News & Events

Government issues Response to Call for Evidence on the Effectiveness of TUPE 2006

Submitted by Firm:
Addleshaw Goddard
Firm Contacts:
Michael Leftley, Sarah Harrop
Article Type:
Legal Update

In November 2011, the Government called for evidence on the effectiveness of TUPE 2006, due to concerns that the regulations were overly complex and that they "gold plated" the Acquired Rights Directive.  The Call for Evidence focussed on whether TUPE could be improved or whether guidance and best practice examples could better address the issue.  On 14 September 2012, the Government issued its Response to the Call for Evidence on TUPE. 

The Response document briefly sets out the key concerns raised by respondents and confirms that a period of policy design will take place, followed by a consultation in due course.  Some of the key aspects of the Response are set out below.

Concerns about the service provision changes rules

Respondents expressed a number of concerns around the service provision change rules including:

  • There was uncertainty about when employees are "assigned" to the group being transferred. 
  • There was uncertainty about whether TUPE applies where activities are fragmented between a number of different contractors.  Is there a point where the activities are sufficiently split up to avoid TUPE?
  • There was general concern that transferors do not take the process seriously and also about the "dumping" of underperforming employees into the outgoing group of employees.
  • There were mixed views about whether professional services should continue to be covered by the rules.  In particular, the advertising sector argued strongly for an exclusion.  However, the challenge would be to construct a clear definition of “professional services”.

Harmonisation of terms and conditions

The majority of respondents wanted a provision to be created which would permit the harmonisation of terms and conditions after a transfer.  There was concern that the current position creates a two-tier system of employment terms causing an administrative and cost burden.  Suggestions on how to deal with this included: specifying a period after which the link with transfer would be deemed to be broken; and/or permitting changes where the employee agrees and where the changes are not less favourable.

Insolvency and liabilities

Generally, respondents wanted greater clarification of how TUPE applied in insolvency situations.  There were mixed views on whether this should be by way of legislative amendment or guidance.

There was also concern that transferors were not facing up to their responsibilities for unresolved HR disputes and there was call for the introduction of joint and several liability for transferring liabilities.  Indeed, this is the case in certain other Member States e.g. Germany, Netherlands and Hungary.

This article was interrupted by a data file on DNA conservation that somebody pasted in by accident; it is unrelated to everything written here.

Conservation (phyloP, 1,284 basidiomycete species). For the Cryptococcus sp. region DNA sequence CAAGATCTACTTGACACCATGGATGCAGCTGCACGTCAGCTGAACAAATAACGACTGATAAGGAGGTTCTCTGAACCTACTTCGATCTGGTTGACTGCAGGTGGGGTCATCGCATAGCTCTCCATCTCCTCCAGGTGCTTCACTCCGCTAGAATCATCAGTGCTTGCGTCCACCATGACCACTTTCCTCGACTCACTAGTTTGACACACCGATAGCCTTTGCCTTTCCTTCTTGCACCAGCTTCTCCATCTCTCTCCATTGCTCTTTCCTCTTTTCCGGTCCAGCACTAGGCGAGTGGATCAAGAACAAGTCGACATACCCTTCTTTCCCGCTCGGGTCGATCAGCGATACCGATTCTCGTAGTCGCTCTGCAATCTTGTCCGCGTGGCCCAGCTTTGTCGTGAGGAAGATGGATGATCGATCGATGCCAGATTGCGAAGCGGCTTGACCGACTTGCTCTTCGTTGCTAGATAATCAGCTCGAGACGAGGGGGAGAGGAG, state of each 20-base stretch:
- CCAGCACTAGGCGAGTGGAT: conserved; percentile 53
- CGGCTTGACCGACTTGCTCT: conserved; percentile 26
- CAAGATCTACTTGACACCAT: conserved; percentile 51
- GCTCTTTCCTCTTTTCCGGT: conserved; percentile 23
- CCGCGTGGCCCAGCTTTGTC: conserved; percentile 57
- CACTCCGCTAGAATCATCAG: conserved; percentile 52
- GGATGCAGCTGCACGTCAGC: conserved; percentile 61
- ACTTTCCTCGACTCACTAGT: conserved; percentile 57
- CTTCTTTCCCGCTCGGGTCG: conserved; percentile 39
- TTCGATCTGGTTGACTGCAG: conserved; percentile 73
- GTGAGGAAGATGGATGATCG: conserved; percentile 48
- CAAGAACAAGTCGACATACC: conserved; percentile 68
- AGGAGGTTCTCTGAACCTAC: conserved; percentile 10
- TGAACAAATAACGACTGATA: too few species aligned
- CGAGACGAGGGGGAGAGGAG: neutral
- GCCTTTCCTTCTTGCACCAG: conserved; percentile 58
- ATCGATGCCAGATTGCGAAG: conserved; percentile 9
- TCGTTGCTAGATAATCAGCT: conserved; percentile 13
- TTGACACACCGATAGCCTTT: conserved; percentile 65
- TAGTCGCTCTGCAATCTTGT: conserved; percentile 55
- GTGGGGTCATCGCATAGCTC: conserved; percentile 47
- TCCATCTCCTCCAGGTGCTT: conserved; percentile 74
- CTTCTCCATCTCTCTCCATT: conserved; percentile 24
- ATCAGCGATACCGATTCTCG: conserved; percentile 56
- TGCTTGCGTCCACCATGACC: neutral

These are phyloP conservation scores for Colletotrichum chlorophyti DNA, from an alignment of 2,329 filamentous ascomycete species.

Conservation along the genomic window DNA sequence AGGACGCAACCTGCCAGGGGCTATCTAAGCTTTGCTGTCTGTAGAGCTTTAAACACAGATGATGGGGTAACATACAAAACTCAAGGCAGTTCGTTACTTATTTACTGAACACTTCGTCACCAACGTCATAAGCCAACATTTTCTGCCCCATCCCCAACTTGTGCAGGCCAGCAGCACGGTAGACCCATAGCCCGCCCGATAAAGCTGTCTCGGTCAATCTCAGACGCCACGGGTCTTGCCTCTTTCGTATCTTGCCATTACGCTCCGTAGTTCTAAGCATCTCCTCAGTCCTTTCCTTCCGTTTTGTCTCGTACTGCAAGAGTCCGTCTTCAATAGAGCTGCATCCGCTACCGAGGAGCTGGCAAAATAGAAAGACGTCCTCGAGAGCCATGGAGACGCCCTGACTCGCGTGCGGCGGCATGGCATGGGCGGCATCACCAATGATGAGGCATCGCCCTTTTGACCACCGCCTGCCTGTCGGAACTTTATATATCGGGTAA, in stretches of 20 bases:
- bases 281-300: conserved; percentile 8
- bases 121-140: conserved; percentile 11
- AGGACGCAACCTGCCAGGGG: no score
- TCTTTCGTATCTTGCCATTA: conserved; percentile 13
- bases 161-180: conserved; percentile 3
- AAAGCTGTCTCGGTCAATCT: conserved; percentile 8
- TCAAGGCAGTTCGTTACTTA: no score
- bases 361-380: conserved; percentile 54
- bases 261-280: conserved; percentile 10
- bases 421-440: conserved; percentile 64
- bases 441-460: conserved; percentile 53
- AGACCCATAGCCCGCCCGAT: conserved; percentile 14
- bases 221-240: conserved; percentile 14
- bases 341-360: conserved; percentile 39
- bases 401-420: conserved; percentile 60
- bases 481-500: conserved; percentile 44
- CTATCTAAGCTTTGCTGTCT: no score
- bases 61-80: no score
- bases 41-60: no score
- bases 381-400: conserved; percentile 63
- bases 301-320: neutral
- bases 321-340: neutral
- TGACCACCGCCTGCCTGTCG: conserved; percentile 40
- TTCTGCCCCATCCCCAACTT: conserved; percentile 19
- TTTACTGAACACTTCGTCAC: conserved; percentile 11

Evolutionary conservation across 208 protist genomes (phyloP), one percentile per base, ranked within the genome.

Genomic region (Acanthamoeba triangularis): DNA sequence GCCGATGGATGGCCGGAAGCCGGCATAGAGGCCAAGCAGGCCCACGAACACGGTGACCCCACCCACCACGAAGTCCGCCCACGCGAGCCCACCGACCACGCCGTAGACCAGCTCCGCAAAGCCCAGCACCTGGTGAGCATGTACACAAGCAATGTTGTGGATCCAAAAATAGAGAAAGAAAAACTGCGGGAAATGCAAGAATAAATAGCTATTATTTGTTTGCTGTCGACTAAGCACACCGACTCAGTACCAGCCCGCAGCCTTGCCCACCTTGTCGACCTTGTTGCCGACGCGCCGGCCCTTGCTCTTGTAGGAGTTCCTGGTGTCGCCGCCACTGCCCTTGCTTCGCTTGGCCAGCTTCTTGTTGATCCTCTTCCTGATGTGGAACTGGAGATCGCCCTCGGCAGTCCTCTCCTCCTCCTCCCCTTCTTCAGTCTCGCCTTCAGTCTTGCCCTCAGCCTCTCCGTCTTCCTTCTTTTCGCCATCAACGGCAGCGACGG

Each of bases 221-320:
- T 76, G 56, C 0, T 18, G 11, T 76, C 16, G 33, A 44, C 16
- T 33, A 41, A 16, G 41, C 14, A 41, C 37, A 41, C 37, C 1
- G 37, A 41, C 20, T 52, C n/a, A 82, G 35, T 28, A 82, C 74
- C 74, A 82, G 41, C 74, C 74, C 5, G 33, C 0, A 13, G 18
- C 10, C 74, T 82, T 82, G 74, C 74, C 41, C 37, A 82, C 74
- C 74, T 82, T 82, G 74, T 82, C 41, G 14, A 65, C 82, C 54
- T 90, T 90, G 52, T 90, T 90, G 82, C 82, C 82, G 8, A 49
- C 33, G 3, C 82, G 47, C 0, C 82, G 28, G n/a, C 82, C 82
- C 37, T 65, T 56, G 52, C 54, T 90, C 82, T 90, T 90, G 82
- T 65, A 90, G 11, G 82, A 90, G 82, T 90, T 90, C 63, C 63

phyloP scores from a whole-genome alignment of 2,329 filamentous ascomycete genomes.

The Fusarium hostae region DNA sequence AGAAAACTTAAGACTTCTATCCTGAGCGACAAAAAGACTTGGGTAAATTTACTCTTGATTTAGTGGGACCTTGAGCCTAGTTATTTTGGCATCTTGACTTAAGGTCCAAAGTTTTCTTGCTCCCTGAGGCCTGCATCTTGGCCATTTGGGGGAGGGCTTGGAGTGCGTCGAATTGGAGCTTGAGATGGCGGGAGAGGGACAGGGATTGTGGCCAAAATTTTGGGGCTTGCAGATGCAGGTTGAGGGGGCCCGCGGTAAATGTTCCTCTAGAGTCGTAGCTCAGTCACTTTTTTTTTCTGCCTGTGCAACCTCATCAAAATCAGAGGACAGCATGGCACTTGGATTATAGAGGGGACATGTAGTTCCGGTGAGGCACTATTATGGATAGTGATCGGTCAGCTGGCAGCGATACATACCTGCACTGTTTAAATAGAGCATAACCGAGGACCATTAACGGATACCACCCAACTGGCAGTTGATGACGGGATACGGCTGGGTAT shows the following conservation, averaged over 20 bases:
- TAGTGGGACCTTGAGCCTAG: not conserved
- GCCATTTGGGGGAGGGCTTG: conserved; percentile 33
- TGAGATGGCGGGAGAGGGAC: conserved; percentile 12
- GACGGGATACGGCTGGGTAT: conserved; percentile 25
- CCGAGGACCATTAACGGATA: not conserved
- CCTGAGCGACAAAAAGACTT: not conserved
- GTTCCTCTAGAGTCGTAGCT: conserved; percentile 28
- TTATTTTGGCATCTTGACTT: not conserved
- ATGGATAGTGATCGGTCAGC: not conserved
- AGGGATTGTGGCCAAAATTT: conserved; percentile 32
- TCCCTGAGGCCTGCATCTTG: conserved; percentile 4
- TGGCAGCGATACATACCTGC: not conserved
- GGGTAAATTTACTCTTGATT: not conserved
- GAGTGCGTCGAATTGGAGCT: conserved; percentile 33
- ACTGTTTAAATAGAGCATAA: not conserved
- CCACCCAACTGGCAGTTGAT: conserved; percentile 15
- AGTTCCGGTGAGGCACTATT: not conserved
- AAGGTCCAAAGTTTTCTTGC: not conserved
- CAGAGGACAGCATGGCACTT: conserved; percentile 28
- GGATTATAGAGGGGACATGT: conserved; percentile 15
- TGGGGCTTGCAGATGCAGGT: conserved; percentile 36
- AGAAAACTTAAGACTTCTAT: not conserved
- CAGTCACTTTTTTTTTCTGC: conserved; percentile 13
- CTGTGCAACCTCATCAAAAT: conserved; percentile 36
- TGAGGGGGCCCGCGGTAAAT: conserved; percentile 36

Interaction of TUPE and other areas of employment law

TULRCA 1992: themajor concern was the way in which the differing consultation requirements interact.  Employers felt they could not fulfil any collective redundancy consultation obligations before the transfer had taken place.  Trade union respondents have called for the introduction of a rule requiring redundancy consultation to be started by the transferee pre-transfer.

Agency Workers: there were concerns around the requirement to provide employee representatives with details of all agency workers employed by the transferor and not just those working on the activities to be transferred.

Equality Act: there were concerns that the protection of pay post-transfer conflicts with equal pay legislation.

Data Protection: there were concerns that the requirement to provide information about individuals involved in a transfer conflicts with the requirement to protect personal data.


The Response doesn’t say a great deal about pensions, save to confirm that the relevant pensions legislation is under review by the Department of Work and Pensions and that BIS will work with DWP to ensure “joined up policy outcomes”.


Given the considerable delay in its publication, the Response is a little disappointing in that it fails to clearly set out the Government's proposals for the reform of TUPE 2006.  The Response does confirm that a Consultation will commence "in due course" which will cover matters such as whether the service provision change rules should be repealed.   However, don't expect to see a radical overhaul of TUPE 2006: the Response is careful to note that the regulations are: “highly complex” and the: “scope for change is limited by the requirements of the parent Directive”.